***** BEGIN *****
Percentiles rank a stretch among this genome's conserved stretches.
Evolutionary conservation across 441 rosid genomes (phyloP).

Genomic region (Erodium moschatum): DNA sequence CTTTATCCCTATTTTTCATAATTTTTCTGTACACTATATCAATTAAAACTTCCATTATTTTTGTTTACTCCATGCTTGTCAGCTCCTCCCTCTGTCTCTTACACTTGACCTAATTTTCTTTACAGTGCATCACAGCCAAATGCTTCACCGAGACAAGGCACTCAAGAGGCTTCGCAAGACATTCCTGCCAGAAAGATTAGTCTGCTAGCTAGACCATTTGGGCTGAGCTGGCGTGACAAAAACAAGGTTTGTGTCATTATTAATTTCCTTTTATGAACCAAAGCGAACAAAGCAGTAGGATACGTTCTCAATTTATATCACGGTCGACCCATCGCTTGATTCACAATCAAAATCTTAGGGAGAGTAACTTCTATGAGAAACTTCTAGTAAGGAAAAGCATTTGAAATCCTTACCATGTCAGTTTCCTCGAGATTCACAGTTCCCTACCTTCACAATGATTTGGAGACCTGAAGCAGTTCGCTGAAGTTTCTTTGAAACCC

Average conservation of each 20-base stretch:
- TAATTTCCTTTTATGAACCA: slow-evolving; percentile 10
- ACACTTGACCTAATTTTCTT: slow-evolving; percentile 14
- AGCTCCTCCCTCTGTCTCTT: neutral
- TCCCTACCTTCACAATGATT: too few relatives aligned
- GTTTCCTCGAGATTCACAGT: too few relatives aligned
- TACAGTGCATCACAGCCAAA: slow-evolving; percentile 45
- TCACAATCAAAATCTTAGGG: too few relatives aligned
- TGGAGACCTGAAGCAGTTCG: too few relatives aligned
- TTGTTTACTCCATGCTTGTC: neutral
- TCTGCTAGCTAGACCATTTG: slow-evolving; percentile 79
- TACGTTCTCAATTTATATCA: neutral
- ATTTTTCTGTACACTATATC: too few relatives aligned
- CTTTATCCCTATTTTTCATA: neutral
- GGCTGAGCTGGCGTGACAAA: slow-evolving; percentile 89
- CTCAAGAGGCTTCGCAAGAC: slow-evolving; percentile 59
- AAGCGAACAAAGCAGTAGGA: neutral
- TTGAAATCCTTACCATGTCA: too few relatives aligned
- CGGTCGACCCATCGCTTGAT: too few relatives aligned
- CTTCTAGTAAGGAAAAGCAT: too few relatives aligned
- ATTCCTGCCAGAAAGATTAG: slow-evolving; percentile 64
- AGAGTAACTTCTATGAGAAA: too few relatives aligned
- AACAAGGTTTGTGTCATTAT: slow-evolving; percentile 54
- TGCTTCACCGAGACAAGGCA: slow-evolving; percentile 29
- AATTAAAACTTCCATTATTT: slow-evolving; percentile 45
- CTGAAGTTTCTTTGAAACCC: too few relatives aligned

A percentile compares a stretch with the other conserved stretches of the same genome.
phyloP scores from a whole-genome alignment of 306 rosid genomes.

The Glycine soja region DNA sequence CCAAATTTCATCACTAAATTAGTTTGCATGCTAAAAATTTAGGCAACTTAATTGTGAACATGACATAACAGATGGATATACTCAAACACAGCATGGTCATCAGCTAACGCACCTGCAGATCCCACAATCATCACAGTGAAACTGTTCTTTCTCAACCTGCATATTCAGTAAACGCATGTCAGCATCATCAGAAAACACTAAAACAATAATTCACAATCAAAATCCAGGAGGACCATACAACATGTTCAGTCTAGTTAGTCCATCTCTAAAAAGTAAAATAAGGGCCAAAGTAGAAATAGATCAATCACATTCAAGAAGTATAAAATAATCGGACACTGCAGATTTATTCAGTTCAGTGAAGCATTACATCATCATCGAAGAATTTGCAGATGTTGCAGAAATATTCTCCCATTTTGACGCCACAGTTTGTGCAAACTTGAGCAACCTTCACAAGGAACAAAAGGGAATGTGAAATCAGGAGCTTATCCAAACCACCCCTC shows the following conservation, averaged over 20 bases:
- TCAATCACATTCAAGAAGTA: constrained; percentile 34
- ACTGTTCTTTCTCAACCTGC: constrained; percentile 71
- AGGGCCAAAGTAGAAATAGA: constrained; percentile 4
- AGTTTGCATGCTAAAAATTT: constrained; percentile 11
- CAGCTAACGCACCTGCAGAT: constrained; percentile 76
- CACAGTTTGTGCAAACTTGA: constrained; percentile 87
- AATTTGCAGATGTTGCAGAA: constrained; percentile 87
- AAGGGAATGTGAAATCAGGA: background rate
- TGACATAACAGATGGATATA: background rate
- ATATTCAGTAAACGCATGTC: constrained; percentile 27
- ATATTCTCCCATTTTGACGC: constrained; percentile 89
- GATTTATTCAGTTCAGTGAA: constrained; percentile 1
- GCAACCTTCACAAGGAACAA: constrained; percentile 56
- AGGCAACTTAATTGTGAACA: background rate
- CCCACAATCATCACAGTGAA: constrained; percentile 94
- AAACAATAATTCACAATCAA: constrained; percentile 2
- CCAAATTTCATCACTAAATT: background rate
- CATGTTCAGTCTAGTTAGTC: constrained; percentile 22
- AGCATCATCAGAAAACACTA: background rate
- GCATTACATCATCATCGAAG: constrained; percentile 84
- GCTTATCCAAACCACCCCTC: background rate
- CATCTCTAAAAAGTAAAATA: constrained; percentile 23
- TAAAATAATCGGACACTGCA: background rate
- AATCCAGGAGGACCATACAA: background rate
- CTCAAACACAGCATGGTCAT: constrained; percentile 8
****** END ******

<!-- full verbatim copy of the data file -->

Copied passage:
Percentiles rank a stretch among this genome's conserved stretches.
Evolutionary conservation across 441 rosid genomes (phyloP).

Genomic region (Erodium moschatum): DNA sequence CTTTATCCCTATTTTTCATAATTTTTCTGTACACTATATCAATTAAAACTTCCATTATTTTTGTTTACTCCATGCTTGTCAGCTCCTCCCTCTGTCTCTTACACTTGACCTAATTTTCTTTACAGTGCATCACAGCCAAATGCTTCACCGAGACAAGGCACTCAAGAGGCTTCGCAAGACATTCCTGCCAGAAAGATTAGTCTGCTAGCTAGACCATTTGGGCTGAGCTGGCGTGACAAAAACAAGGTTTGTGTCATTATTAATTTCCTTTTATGAACCAAAGCGAACAAAGCAGTAGGATACGTTCTCAATTTATATCACGGTCGACCCATCGCTTGATTCACAATCAAAATCTTAGGGAGAGTAACTTCTATGAGAAACTTCTAGTAAGGAAAAGCATTTGAAATCCTTACCATGTCAGTTTCCTCGAGATTCACAGTTCCCTACCTTCACAATGATTTGGAGACCTGAAGCAGTTCGCTGAAGTTTCTTTGAAACCC

Average conservation of each 20-base stretch:
- TAATTTCCTTTTATGAACCA: slow-evolving; percentile 10
- ACACTTGACCTAATTTTCTT: slow-evolving; percentile 14
- AGCTCCTCCCTCTGTCTCTT: neutral
- TCCCTACCTTCACAATGATT: too few relatives aligned
- GTTTCCTCGAGATTCACAGT: too few relatives aligned
- TACAGTGCATCACAGCCAAA: slow-evolving; percentile 45
- TCACAATCAAAATCTTAGGG: too few relatives aligned
- TGGAGACCTGAAGCAGTTCG: too few relatives aligned
- TTGTTTACTCCATGCTTGTC: neutral
- TCTGCTAGCTAGACCATTTG: slow-evolving; percentile 79
- TACGTTCTCAATTTATATCA: neutral
- ATTTTTCTGTACACTATATC: too few relatives aligned
- CTTTATCCCTATTTTTCATA: neutral
- GGCTGAGCTGGCGTGACAAA: slow-evolving; percentile 89
- CTCAAGAGGCTTCGCAAGAC: slow-evolving; percentile 59
- AAGCGAACAAAGCAGTAGGA: neutral
- TTGAAATCCTTACCATGTCA: too few relatives aligned
- CGGTCGACCCATCGCTTGAT: too few relatives aligned
- CTTCTAGTAAGGAAAAGCAT: too few relatives aligned
- ATTCCTGCCAGAAAGATTAG: slow-evolving; percentile 64
- AGAGTAACTTCTATGAGAAA: too few relatives aligned
- AACAAGGTTTGTGTCATTAT: slow-evolving; percentile 54
- TGCTTCACCGAGACAAGGCA: slow-evolving; percentile 29
- AATTAAAACTTCCATTATTT: slow-evolving; percentile 45
- CTGAAGTTTCTTTGAAACCC: too few relatives aligned

A percentile compares a stretch with the other conserved stretches of the same genome.
phyloP scores from a whole-genome alignment of 306 rosid genomes.

The Glycine soja region DNA sequence CCAAATTTCATCACTAAATTAGTTTGCATGCTAAAAATTTAGGCAACTTAATTGTGAACATGACATAACAGATGGATATACTCAAACACAGCATGGTCATCAGCTAACGCACCTGCAGATCCCACAATCATCACAGTGAAACTGTTCTTTCTCAACCTGCATATTCAGTAAACGCATGTCAGCATCATCAGAAAACACTAAAACAATAATTCACAATCAAAATCCAGGAGGACCATACAACATGTTCAGTCTAGTTAGTCCATCTCTAAAAAGTAAAATAAGGGCCAAAGTAGAAATAGATCAATCACATTCAAGAAGTATAAAATAATCGGACACTGCAGATTTATTCAGTTCAGTGAAGCATTACATCATCATCGAAGAATTTGCAGATGTTGCAGAAATATTCTCCCATTTTGACGCCACAGTTTGTGCAAACTTGAGCAACCTTCACAAGGAACAAAAGGGAATGTGAAATCAGGAGCTTATCCAAACCACCCCTC shows the following conservation, averaged over 20 bases:
- TCAATCACATTCAAGAAGTA: constrained; percentile 34
- ACTGTTCTTTCTCAACCTGC: constrained; percentile 71
- AGGGCCAAAGTAGAAATAGA: constrained; percentile 4
- AGTTTGCATGCTAAAAATTT: constrained; percentile 11
- CAGCTAACGCACCTGCAGAT: constrained; percentile 76
- CACAGTTTGTGCAAACTTGA: constrained; percentile 87
- AATTTGCAGATGTTGCAGAA: constrained; percentile 87
- AAGGGAATGTGAAATCAGGA: background rate
- TGACATAACAGATGGATATA: background rate
- ATATTCAGTAAACGCATGTC: constrained; percentile 27
- ATATTCTCCCATTTTGACGC: constrained; percentile 89
- GATTTATTCAGTTCAGTGAA: constrained; percentile 1
- GCAACCTTCACAAGGAACAA: constrained; percentile 56
- AGGCAACTTAATTGTGAACA: background rate
- CCCACAATCATCACAGTGAA: constrained; percentile 94
- AAACAATAATTCACAATCAA: constrained; percentile 2
- CCAAATTTCATCACTAAATT: background rate
- CATGTTCAGTCTAGTTAGTC: constrained; percentile 22
- AGCATCATCAGAAAACACTA: background rate
- GCATTACATCATCATCGAAG: constrained; percentile 84
- GCTTATCCAAACCACCCCTC: background rate
- CATCTCTAAAAAGTAAAATA: constrained; percentile 23
- TAAAATAATCGGACACTGCA: background rate
- AATCCAGGAGGACCATACAA: background rate
- CTCAAACACAGCATGGTCAT: constrained; percentile 8